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Crinolina- a Young/Adult fantasy novel by Emmanuel Williams

 Synopsis:

As a child Kati was sexually abused by her father. Now, at 16, she has a boyfriend, Timothy. They get on well, but when she tells him of the abuse but he turns cold.

Artistically talented, Kati sketches a witch-like girl named Crinolina. She senses that Crinolina is a real person. Kati drops out of school; one afternoon she enters a cave in a redwood tree and is transported to Crinolina’s world.

Crinolina was almost abducted by Pike, chief of the Malia tribe, as she was working in the community gardens. She was rescued by her friend Oddstock who broke Pike’s kneecap in a fight. Anticipating a revenge attack on her village, Crinolina went alone to the Malia village to seek a resolution but failed and was held captive.

Kati helps Crinolina to escape back to her village where Kati then meets the Alia tribe.

Persecuted in early America, the Alia were transported by “The Great Light” to a parallel domain on Planet Earth. Members of a matriarchal community, they live in harmony with nature. Some villagers are hostile towards Kati because of the history of  persecution, but the Mothers welcome her.  Kati travels with Crinolina and two Mothers to the coast for healing, then returns to work with Crinolina in the children’s learning area.

Kati falls in love with Oddstock and Crinolina falls in love with Coreo, a member of the Avia (bird people) community. There are problems. Oddstock’s stepfather strongly disapproves of Kati – A. because she’s a human, and B. because he knows of and is repelled by her history of abuse. Coreo, still coming to terms with his bird nature, migrates in early winter and is blown by a storm into the territory of the Ongles, fierce creatures who attack him. A group of Avias and Alias rescue him and a battle ensues. He heals from his wounds but still can’t be open with Crinolina so she returns to her Alia village.

Pike and his men are overpowered by a force of Alias and Avias, and Pike is made captive. Kati has learnt to fly (a skill many Alias possess) and with Crinolina helps to renovate the Malia village. Pike is expelled, and his soldiers are set to work in the village.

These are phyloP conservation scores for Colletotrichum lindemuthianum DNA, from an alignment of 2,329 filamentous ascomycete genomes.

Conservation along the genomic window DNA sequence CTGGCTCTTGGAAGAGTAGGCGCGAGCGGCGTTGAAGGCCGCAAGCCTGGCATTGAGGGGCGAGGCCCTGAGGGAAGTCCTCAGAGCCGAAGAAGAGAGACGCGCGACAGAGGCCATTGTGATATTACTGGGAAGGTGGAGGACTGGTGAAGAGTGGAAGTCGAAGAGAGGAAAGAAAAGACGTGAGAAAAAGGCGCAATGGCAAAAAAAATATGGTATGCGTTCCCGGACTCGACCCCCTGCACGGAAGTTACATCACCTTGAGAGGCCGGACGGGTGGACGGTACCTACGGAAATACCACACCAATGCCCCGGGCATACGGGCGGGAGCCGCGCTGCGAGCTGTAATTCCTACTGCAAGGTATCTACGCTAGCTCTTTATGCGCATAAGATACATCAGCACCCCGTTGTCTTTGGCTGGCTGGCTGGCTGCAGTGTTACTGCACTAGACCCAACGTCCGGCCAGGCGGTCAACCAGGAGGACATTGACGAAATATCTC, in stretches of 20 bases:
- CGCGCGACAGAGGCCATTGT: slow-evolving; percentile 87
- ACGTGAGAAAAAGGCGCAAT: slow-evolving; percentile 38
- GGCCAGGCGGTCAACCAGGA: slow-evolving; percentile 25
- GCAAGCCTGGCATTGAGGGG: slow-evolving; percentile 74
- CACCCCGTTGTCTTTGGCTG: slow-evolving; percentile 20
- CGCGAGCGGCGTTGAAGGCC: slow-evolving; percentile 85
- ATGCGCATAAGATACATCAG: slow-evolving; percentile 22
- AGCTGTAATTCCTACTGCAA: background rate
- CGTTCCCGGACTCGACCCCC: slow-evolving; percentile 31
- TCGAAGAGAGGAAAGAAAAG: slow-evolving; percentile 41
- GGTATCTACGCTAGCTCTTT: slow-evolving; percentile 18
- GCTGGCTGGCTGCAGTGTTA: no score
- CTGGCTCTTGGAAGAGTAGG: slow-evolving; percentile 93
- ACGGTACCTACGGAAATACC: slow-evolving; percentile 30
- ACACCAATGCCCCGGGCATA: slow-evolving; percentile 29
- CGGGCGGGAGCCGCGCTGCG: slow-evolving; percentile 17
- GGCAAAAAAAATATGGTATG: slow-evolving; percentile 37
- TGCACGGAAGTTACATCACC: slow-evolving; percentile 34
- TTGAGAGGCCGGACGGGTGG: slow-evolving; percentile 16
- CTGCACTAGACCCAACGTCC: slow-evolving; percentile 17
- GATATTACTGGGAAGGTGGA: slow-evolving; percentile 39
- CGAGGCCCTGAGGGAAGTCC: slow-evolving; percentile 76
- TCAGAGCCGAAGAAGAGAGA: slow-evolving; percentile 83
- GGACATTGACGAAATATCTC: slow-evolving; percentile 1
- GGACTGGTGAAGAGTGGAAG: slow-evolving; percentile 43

Coreo finally evolves from part bird to fully human, and sets off on a long trek through a snowy landscape to find Crinolina.

Crinolina believes that plans must be made for more children in the Alia and surrounding communities. When she fails to elicit support for this project, she and Kati find Pike and ask for his help. He now has a partner, has mellowed, and agrees.  Kati realizes that the expected children are human. She and Mrs. Smith – another “refugee” from the human world - work with a group of Alias to plan a journey to the human world (through the redwood cave) to gather children and their parents and bring them back. They also plan to perform Alia music and “air dances”. Before Kati, Mrs Smith and their Alia friends leave there’s a tense confrontation with a very dark psychic entity which ends with the entity’s expulsion back to its home star. Finally,  10 Alias and humans gather in the tree cave and leave with a whoooosssh.

 

Brief notes:

The novel is told in 2 alternating voices- Kati and Crinolina.  

My aim was to write a story with thematic as well as narrative interest. Themes include the environment, the “domains” (otherwise known as “The Great Chain of Being”), and prejudice.  “Crinolina” has been read and enjoyed by a number of older teens.  I taught for 50 years and know the audience. 


An Old Man Talking to God

To speak of this book as delightful is to risk damning with faint praise; to call it enchanting is a lot nearer the mark, but still doesn’t come close to doing it justice. In my humble opinion, An Old Man Talking to God is a magical creation, a book to be savoured, and I don’t think I’ve ever read anything quite like it before.

These varied reminiscences, moving and revealing, are jewels strung along the golden chain of his constant conversation with his Maker, his lyrical, poetic prose a fitting backdrop to the many finely wrought poems that grace these pages.

As you can probably tell, I was utterly captivated by this book. - Emmanuel Elliott


New Release! Yesterday's Flycatcher